Keisha Thompson has been appointed artistic director and CEO of Contact in Manchester. At only 32, she will be the first woman, first Mancunian, and the youngest to run the multidisciplinary arts venue.
As the theater marks its 50th anniversary this summer, Keisha sees it as a pivotal moment to elevate the work and projects happening at Contact – which she describes as a ‘castle of curiosity’. The new boss, who is a poet and producer, has long been connected to the Oxford Road theatre, and has performed there since she was 15.
Keisha first discovered poetry in primary school with the encouragement of her teachers, who introduced her to renowned poets and had her write her own work. She remembers reciting Talking Turkeys by Benjamin Zephaniah as a child.
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“It was fun, but the crux of it is actually getting you to consider eating turkey at Christmas time,” Keisha, who was first published at the age of 10, told the Manchester Evening News. “I liked that balance of being able to communicate something that’s quite big and serious in a playful and accessible way….poetry helped me to process the world.”
While her mum took her to see artists who inspired her and she heard from artists who gave talks at her high school – Whalley Range High School for Girls – Keisha didn’t imagine a full-time career in the arts was ‘viable’.
Keisha felt she needed a backup plan, and instead studied philosophy and politics, before getting a PGCE in secondary mathematics from the University of Manchester. “I thought I was going to be a good lawyer and then I thought about being an accountant. I knew I was interested in education so then I wanted to get into a school and work my way up.”
But instead of heading straight for the classroom following her teacher training, Keisha took a year out to take her solo show on tour. She took on some freelance work as a producer for Contact, before attaining a full-time gig.
“I felt guilty for the first two years because I thought I should be teaching maths in a classroom somewhere,” Keisha said. “I’m still working with young people and have this passion for maths…now I’m merging mathematics with what I’m doing.”
Before Keisha starts her new role in June, she will spend a few months in Singapore for a research project – Decipher – looking into how they teach maths, which will aid her understanding of how she can incorporate it into her art.
It is clear that exposure to the arts from a young age had a profound impact on Keisha as a young girl living in south Manchester. This is something she hopes Contact can continue to do, giving a space for young creatives to grow.
“Contact’s impact is unbounded, I can’t quantify how important it is,” she said. “The amount of young people I meet that say ‘I can’t afford drama school, this is my formal training’ and I see them leave with that confidence, some set up their own companies.
“It is no longer compulsory to go and see things as part of the art course in school, which I think is bizarre, so many cultural spaces like Contact can fill that void and expose young people to culture and art that they wouldn’t be able to get elsewhere. I’m very aware of Contact’s legacy, I can go around the world and meet artists who will know Contact, who have their Contact story. I feel part of a family.”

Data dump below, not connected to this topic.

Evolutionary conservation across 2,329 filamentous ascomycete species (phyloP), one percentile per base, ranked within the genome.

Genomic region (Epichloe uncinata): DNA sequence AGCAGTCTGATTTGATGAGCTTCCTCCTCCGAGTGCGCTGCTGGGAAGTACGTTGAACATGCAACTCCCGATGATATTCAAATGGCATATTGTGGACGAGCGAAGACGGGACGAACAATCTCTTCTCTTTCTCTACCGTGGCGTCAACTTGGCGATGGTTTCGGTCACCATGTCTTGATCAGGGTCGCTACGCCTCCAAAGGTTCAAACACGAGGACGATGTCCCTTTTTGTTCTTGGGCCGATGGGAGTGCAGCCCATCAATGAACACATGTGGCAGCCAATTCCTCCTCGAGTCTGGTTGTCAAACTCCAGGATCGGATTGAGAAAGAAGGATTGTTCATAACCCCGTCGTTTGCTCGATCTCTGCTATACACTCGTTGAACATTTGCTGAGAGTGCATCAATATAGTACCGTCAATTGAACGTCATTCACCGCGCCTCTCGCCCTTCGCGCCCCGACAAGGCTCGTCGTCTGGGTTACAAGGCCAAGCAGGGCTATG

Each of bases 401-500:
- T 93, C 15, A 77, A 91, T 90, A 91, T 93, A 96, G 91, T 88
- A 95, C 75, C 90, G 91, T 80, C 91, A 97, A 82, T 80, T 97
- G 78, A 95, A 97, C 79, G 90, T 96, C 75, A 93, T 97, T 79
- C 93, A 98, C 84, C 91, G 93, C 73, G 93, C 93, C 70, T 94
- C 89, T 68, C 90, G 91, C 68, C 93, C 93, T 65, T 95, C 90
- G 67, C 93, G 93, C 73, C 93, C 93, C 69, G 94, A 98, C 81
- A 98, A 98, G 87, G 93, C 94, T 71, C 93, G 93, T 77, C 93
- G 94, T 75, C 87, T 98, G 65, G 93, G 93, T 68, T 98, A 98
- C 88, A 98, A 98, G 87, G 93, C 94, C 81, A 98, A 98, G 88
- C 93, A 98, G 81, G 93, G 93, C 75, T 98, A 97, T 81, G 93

On her new position with Contact, she says it feels ‘amazing’. And, despite her age, she feels ready for the responsibility. “I’ve been a chair before, a trustee, part of the Greater Manchester heritage committee, I’ve been engaging at a higher level to get myself into this position, so I’m aware of the policy and politics that comes along with a job like this,” she said.
“And with managing staff, I want to get to know every single one and I want them to know that they have an impact on the business. I want them to feel empowered in that.”
Keisha has been flooded with messages of support since the announcement, from those in the sector and from friends who never went to the theater. “I’ve felt really loved,” she continued. “I feel very privileged to give people some energy and joy and make them feel they can go into a space where they may not have felt welcomed before.
“I want it to feel like a hub, where people can come here, watch shows and do whatever. I want them to walk into the building that’s a weird shape and just go for it.”
Mayor of Greater Manchester Andy Burnham said: “This is a brilliant appointment. Contact is one of the most exciting theaters in the country, and we are proud to support them through the Greater Manchester Culture fund in recognition of the opportunities they provide for young people from across our city-region.
“Keisha is a great example of the impact of this support, having developed her career with Contact over the past decade to get to a point where she is ready to lead the organisation. Keisha is a valued member of the Greater Manchester Culture and Heritage Steering Group and brings passion and insight to all our discussions, especially around how we can support our young people to fulfill their potential.
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